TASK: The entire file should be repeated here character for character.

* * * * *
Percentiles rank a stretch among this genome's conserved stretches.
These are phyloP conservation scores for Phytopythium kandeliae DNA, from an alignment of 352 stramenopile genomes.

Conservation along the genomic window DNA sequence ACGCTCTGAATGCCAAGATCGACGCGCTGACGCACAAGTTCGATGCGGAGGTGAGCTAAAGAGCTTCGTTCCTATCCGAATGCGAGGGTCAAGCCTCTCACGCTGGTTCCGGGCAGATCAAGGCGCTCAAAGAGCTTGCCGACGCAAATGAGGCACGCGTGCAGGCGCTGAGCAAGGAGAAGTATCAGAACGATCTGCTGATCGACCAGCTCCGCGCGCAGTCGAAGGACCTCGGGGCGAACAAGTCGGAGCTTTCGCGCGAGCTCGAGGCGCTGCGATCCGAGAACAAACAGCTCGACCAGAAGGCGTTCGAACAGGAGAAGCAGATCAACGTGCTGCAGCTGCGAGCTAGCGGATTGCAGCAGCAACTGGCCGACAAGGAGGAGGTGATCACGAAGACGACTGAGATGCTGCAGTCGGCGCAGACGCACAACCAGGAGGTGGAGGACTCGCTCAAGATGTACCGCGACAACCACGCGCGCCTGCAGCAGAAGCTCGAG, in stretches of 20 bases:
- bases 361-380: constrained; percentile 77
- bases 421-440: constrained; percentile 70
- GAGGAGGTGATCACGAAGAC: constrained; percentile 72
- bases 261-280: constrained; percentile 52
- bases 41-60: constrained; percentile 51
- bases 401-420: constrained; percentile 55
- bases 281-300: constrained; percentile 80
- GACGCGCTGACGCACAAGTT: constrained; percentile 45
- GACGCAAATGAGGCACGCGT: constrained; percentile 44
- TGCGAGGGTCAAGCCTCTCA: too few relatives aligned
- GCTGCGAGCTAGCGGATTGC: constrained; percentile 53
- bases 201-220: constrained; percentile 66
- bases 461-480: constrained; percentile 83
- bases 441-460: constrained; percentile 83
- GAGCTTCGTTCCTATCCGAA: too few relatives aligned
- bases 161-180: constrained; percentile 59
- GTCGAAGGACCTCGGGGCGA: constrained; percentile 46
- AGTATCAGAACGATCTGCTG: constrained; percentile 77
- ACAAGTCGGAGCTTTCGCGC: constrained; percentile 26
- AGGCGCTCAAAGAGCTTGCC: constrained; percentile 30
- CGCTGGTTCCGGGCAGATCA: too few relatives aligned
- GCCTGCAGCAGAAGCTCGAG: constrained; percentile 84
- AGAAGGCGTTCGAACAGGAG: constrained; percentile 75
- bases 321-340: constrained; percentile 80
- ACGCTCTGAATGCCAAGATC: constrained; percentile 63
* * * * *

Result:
Percentiles rank a stretch among this genome's conserved stretches.
These are phyloP conservation scores for Phytopythium kandeliae DNA, from an alignment of 352 stramenopile genomes.

Conservation along the genomic window DNA sequence ACGCTCTGAATGCCAAGATCGACGCGCTGACGCACAAGTTCGATGCGGAGGTGAGCTAAAGAGCTTCGTTCCTATCCGAATGCGAGGGTCAAGCCTCTCACGCTGGTTCCGGGCAGATCAAGGCGCTCAAAGAGCTTGCCGACGCAAATGAGGCACGCGTGCAGGCGCTGAGCAAGGAGAAGTATCAGAACGATCTGCTGATCGACCAGCTCCGCGCGCAGTCGAAGGACCTCGGGGCGAACAAGTCGGAGCTTTCGCGCGAGCTCGAGGCGCTGCGATCCGAGAACAAACAGCTCGACCAGAAGGCGTTCGAACAGGAGAAGCAGATCAACGTGCTGCAGCTGCGAGCTAGCGGATTGCAGCAGCAACTGGCCGACAAGGAGGAGGTGATCACGAAGACGACTGAGATGCTGCAGTCGGCGCAGACGCACAACCAGGAGGTGGAGGACTCGCTCAAGATGTACCGCGACAACCACGCGCGCCTGCAGCAGAAGCTCGAG, in stretches of 20 bases:
- bases 361-380: constrained; percentile 77
- bases 421-440: constrained; percentile 70
- GAGGAGGTGATCACGAAGAC: constrained; percentile 72
- bases 261-280: constrained; percentile 52
- bases 41-60: constrained; percentile 51
- bases 401-420: constrained; percentile 55
- bases 281-300: constrained; percentile 80
- GACGCGCTGACGCACAAGTT: constrained; percentile 45
- GACGCAAATGAGGCACGCGT: constrained; percentile 44
- TGCGAGGGTCAAGCCTCTCA: too few relatives aligned
- GCTGCGAGCTAGCGGATTGC: constrained; percentile 53
- bases 201-220: constrained; percentile 66
- bases 461-480: constrained; percentile 83
- bases 441-460: constrained; percentile 83
- GAGCTTCGTTCCTATCCGAA: too few relatives aligned
- bases 161-180: constrained; percentile 59
- GTCGAAGGACCTCGGGGCGA: constrained; percentile 46
- AGTATCAGAACGATCTGCTG: constrained; percentile 77
- ACAAGTCGGAGCTTTCGCGC: constrained; percentile 26
- AGGCGCTCAAAGAGCTTGCC: constrained; percentile 30
- CGCTGGTTCCGGGCAGATCA: too few relatives aligned
- GCCTGCAGCAGAAGCTCGAG: constrained; percentile 84
- AGAAGGCGTTCGAACAGGAG: constrained; percentile 75
- bases 321-340: constrained; percentile 80
- ACGCTCTGAATGCCAAGATC: constrained; percentile 63